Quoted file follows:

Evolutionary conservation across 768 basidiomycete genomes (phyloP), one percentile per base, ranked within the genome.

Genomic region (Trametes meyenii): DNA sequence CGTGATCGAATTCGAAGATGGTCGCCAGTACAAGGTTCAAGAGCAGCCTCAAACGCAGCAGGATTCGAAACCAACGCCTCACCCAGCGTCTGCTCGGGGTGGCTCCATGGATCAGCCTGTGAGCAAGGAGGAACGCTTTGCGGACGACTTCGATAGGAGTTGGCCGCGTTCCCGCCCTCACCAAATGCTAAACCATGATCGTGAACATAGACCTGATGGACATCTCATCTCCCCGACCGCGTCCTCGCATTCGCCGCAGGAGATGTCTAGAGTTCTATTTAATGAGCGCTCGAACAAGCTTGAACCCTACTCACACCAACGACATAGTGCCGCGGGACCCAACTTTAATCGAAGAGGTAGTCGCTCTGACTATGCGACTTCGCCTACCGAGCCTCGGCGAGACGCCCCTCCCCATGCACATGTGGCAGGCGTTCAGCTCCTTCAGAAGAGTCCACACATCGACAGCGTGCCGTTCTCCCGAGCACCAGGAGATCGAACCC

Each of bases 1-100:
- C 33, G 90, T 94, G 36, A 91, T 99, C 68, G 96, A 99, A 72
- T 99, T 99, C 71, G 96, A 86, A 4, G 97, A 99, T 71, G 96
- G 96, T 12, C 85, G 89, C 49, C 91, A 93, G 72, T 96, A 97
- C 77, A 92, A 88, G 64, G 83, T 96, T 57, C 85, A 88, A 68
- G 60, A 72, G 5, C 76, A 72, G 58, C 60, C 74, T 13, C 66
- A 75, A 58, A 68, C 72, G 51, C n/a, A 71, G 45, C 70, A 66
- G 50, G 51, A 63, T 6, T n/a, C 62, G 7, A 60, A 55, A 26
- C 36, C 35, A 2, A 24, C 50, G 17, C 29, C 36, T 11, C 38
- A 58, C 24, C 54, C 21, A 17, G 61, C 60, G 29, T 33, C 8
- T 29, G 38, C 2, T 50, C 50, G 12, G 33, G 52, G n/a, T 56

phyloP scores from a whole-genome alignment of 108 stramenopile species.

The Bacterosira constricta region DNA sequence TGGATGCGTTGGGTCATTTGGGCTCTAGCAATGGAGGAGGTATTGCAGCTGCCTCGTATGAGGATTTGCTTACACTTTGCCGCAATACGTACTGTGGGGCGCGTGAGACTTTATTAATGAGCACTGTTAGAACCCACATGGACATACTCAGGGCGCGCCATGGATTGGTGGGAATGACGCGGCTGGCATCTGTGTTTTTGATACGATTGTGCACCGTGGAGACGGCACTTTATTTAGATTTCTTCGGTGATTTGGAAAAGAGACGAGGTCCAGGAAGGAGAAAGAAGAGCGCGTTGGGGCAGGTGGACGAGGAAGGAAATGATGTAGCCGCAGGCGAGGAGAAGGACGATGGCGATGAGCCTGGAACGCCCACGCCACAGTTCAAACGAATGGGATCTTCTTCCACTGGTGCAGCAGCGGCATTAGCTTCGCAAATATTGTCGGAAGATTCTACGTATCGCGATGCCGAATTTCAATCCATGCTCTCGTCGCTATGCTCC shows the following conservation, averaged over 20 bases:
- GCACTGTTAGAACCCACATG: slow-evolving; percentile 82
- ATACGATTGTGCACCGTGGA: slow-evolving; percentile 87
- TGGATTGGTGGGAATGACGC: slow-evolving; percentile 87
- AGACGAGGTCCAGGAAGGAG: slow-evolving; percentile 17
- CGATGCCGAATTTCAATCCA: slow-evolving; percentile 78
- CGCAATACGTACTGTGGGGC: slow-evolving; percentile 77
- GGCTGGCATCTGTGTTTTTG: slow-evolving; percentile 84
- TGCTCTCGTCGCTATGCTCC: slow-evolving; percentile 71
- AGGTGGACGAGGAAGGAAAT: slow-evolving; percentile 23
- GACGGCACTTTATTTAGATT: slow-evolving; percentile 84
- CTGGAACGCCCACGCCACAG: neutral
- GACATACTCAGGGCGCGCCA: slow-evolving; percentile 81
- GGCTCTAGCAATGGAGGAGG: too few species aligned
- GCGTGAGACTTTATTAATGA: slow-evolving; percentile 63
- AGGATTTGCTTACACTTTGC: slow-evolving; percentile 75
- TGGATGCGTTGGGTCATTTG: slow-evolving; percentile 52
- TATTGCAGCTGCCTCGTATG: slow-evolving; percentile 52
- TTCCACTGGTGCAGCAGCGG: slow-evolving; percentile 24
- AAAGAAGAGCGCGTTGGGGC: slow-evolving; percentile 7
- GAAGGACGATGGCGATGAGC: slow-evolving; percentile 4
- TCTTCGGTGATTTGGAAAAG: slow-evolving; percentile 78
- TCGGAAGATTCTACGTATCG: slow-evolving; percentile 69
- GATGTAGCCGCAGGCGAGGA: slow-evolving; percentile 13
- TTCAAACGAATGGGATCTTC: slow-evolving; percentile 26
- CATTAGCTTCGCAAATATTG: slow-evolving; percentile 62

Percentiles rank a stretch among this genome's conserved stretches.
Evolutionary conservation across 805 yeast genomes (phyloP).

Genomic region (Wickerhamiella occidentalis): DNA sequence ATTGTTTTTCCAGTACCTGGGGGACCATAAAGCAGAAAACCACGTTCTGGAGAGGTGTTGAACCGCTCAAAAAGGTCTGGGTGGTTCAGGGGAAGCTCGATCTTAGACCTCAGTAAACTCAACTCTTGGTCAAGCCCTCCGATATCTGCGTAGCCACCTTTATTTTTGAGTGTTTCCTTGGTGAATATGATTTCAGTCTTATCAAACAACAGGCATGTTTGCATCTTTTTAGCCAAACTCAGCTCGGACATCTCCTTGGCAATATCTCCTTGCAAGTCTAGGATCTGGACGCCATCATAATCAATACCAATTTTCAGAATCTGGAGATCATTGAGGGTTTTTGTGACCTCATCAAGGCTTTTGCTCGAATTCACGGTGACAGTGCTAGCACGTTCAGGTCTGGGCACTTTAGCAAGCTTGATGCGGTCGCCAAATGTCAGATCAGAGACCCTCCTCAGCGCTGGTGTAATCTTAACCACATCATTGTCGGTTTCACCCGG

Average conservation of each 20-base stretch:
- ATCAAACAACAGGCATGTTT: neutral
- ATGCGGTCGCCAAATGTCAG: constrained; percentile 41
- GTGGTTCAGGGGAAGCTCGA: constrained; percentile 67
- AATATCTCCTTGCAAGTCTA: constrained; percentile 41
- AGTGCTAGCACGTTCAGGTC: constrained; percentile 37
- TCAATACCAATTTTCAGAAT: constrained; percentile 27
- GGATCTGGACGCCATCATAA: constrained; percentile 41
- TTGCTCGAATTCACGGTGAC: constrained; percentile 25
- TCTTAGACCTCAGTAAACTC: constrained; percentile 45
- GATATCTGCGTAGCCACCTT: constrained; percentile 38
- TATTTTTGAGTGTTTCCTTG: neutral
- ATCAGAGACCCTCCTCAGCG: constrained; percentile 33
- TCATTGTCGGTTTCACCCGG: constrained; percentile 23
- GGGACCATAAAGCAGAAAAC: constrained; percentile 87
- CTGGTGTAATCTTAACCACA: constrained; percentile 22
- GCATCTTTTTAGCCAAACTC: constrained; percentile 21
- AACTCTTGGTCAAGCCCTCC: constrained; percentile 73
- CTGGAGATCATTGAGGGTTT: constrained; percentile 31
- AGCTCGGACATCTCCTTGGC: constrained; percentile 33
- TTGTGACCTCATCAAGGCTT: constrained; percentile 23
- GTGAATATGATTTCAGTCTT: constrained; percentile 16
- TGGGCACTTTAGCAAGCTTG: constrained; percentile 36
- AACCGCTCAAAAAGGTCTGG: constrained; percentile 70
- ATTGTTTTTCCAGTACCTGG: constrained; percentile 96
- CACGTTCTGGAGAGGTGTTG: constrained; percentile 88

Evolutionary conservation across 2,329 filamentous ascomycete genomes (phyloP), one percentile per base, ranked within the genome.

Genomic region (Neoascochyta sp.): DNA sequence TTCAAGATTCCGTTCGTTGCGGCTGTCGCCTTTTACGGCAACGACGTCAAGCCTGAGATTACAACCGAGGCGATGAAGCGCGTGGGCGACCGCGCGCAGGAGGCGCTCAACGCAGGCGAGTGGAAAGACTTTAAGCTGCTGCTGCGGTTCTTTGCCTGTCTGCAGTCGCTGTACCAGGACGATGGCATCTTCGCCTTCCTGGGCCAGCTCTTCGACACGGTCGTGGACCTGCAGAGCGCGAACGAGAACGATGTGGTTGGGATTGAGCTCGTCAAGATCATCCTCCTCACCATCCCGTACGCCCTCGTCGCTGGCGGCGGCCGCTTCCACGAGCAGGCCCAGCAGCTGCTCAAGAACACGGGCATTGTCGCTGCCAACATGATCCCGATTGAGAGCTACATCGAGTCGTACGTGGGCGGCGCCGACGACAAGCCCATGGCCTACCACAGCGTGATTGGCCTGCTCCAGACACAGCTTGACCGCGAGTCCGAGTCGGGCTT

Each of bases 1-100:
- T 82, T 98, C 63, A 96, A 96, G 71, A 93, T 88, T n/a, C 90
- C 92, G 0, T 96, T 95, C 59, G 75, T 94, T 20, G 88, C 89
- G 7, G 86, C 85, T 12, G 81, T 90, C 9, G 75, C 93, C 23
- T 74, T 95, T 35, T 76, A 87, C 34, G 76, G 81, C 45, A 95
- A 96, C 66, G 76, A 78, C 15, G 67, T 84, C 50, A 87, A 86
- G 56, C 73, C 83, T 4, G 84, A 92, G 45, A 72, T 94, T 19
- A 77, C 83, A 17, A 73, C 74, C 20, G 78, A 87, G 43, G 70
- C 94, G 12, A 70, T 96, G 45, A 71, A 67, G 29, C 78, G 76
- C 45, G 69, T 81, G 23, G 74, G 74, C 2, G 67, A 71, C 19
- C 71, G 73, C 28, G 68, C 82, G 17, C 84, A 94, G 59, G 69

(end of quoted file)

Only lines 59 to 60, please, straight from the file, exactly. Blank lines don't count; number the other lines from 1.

- CTGGTGTAATCTTAACCACA: constrained; percentile 22
- GCATCTTTTTAGCCAAACTC: constrained; percentile 21